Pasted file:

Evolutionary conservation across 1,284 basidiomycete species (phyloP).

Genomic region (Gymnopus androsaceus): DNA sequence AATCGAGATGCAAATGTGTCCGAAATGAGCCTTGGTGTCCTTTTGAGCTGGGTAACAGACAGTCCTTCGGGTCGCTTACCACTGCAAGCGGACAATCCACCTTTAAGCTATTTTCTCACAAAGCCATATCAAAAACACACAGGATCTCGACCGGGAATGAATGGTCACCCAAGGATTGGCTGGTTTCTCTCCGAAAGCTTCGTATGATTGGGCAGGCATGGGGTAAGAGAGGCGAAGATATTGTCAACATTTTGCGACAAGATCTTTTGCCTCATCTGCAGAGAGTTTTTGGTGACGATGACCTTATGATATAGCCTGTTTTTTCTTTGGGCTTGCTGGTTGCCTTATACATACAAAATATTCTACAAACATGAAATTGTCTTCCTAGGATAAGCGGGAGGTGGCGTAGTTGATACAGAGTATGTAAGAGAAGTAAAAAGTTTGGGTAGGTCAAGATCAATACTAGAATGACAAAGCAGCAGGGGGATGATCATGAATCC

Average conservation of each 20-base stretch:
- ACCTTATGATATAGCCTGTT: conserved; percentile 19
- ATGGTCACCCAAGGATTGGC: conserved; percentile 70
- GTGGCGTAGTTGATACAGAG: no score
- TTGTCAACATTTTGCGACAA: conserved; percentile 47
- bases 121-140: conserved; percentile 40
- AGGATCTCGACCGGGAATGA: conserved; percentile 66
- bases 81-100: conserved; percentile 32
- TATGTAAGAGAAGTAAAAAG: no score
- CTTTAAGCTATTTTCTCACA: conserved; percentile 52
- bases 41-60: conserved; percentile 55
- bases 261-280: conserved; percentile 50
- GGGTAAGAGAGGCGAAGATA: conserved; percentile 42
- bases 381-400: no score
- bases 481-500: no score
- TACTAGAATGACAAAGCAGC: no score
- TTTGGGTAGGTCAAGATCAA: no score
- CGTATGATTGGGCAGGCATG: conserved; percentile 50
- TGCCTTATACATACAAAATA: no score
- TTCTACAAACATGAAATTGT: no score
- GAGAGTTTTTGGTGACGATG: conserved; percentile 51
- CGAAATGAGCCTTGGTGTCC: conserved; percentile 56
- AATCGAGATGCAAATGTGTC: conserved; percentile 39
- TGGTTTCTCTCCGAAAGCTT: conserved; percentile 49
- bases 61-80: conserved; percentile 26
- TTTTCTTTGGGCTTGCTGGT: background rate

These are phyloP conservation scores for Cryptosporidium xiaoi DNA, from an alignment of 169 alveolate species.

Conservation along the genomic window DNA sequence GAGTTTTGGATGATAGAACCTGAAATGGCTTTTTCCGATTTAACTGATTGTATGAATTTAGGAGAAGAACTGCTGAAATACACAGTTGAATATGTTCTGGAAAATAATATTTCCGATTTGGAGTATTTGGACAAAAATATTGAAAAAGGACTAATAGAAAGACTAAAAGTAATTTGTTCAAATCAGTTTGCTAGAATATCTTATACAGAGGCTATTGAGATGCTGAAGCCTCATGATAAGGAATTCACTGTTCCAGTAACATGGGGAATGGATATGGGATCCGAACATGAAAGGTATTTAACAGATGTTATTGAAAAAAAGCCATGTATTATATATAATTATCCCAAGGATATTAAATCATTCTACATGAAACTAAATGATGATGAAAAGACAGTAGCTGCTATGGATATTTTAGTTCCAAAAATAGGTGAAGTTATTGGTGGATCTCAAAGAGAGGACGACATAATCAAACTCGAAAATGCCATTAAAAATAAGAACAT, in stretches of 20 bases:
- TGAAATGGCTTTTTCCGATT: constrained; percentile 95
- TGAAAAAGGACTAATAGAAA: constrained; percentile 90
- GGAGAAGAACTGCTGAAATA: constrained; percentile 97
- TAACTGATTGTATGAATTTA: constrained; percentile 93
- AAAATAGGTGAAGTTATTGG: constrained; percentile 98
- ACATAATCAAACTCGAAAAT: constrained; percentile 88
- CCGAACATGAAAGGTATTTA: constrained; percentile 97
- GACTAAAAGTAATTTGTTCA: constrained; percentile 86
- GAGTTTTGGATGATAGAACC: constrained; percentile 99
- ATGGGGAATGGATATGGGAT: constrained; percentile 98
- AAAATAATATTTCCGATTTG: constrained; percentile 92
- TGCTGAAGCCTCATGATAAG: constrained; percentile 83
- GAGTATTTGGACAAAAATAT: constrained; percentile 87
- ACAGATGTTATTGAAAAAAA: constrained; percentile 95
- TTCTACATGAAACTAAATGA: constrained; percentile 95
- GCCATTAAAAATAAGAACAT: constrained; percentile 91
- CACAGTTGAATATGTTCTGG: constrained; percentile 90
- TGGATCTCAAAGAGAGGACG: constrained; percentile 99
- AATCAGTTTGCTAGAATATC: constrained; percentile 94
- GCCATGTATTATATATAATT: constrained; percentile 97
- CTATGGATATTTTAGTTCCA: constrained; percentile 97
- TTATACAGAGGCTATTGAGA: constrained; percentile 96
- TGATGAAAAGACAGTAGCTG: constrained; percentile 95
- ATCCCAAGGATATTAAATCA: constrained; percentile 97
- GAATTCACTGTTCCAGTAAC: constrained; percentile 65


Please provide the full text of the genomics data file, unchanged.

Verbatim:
Evolutionary conservation across 1,284 basidiomycete species (phyloP).

Genomic region (Gymnopus androsaceus): DNA sequence AATCGAGATGCAAATGTGTCCGAAATGAGCCTTGGTGTCCTTTTGAGCTGGGTAACAGACAGTCCTTCGGGTCGCTTACCACTGCAAGCGGACAATCCACCTTTAAGCTATTTTCTCACAAAGCCATATCAAAAACACACAGGATCTCGACCGGGAATGAATGGTCACCCAAGGATTGGCTGGTTTCTCTCCGAAAGCTTCGTATGATTGGGCAGGCATGGGGTAAGAGAGGCGAAGATATTGTCAACATTTTGCGACAAGATCTTTTGCCTCATCTGCAGAGAGTTTTTGGTGACGATGACCTTATGATATAGCCTGTTTTTTCTTTGGGCTTGCTGGTTGCCTTATACATACAAAATATTCTACAAACATGAAATTGTCTTCCTAGGATAAGCGGGAGGTGGCGTAGTTGATACAGAGTATGTAAGAGAAGTAAAAAGTTTGGGTAGGTCAAGATCAATACTAGAATGACAAAGCAGCAGGGGGATGATCATGAATCC

Average conservation of each 20-base stretch:
- ACCTTATGATATAGCCTGTT: conserved; percentile 19
- ATGGTCACCCAAGGATTGGC: conserved; percentile 70
- GTGGCGTAGTTGATACAGAG: no score
- TTGTCAACATTTTGCGACAA: conserved; percentile 47
- bases 121-140: conserved; percentile 40
- AGGATCTCGACCGGGAATGA: conserved; percentile 66
- bases 81-100: conserved; percentile 32
- TATGTAAGAGAAGTAAAAAG: no score
- CTTTAAGCTATTTTCTCACA: conserved; percentile 52
- bases 41-60: conserved; percentile 55
- bases 261-280: conserved; percentile 50
- GGGTAAGAGAGGCGAAGATA: conserved; percentile 42
- bases 381-400: no score
- bases 481-500: no score
- TACTAGAATGACAAAGCAGC: no score
- TTTGGGTAGGTCAAGATCAA: no score
- CGTATGATTGGGCAGGCATG: conserved; percentile 50
- TGCCTTATACATACAAAATA: no score
- TTCTACAAACATGAAATTGT: no score
- GAGAGTTTTTGGTGACGATG: conserved; percentile 51
- CGAAATGAGCCTTGGTGTCC: conserved; percentile 56
- AATCGAGATGCAAATGTGTC: conserved; percentile 39
- TGGTTTCTCTCCGAAAGCTT: conserved; percentile 49
- bases 61-80: conserved; percentile 26
- TTTTCTTTGGGCTTGCTGGT: background rate

These are phyloP conservation scores for Cryptosporidium xiaoi DNA, from an alignment of 169 alveolate species.

Conservation along the genomic window DNA sequence GAGTTTTGGATGATAGAACCTGAAATGGCTTTTTCCGATTTAACTGATTGTATGAATTTAGGAGAAGAACTGCTGAAATACACAGTTGAATATGTTCTGGAAAATAATATTTCCGATTTGGAGTATTTGGACAAAAATATTGAAAAAGGACTAATAGAAAGACTAAAAGTAATTTGTTCAAATCAGTTTGCTAGAATATCTTATACAGAGGCTATTGAGATGCTGAAGCCTCATGATAAGGAATTCACTGTTCCAGTAACATGGGGAATGGATATGGGATCCGAACATGAAAGGTATTTAACAGATGTTATTGAAAAAAAGCCATGTATTATATATAATTATCCCAAGGATATTAAATCATTCTACATGAAACTAAATGATGATGAAAAGACAGTAGCTGCTATGGATATTTTAGTTCCAAAAATAGGTGAAGTTATTGGTGGATCTCAAAGAGAGGACGACATAATCAAACTCGAAAATGCCATTAAAAATAAGAACAT, in stretches of 20 bases:
- TGAAATGGCTTTTTCCGATT: constrained; percentile 95
- TGAAAAAGGACTAATAGAAA: constrained; percentile 90
- GGAGAAGAACTGCTGAAATA: constrained; percentile 97
- TAACTGATTGTATGAATTTA: constrained; percentile 93
- AAAATAGGTGAAGTTATTGG: constrained; percentile 98
- ACATAATCAAACTCGAAAAT: constrained; percentile 88
- CCGAACATGAAAGGTATTTA: constrained; percentile 97
- GACTAAAAGTAATTTGTTCA: constrained; percentile 86
- GAGTTTTGGATGATAGAACC: constrained; percentile 99
- ATGGGGAATGGATATGGGAT: constrained; percentile 98
- AAAATAATATTTCCGATTTG: constrained; percentile 92
- TGCTGAAGCCTCATGATAAG: constrained; percentile 83
- GAGTATTTGGACAAAAATAT: constrained; percentile 87
- ACAGATGTTATTGAAAAAAA: constrained; percentile 95
- TTCTACATGAAACTAAATGA: constrained; percentile 95
- GCCATTAAAAATAAGAACAT: constrained; percentile 91
- CACAGTTGAATATGTTCTGG: constrained; percentile 90
- TGGATCTCAAAGAGAGGACG: constrained; percentile 99
- AATCAGTTTGCTAGAATATC: constrained; percentile 94
- GCCATGTATTATATATAATT: constrained; percentile 97
- CTATGGATATTTTAGTTCCA: constrained; percentile 97
- TTATACAGAGGCTATTGAGA: constrained; percentile 96
- TGATGAAAAGACAGTAGCTG: constrained; percentile 95
- ATCCCAAGGATATTAAATCA: constrained; percentile 97
- GAATTCACTGTTCCAGTAAC: constrained; percentile 65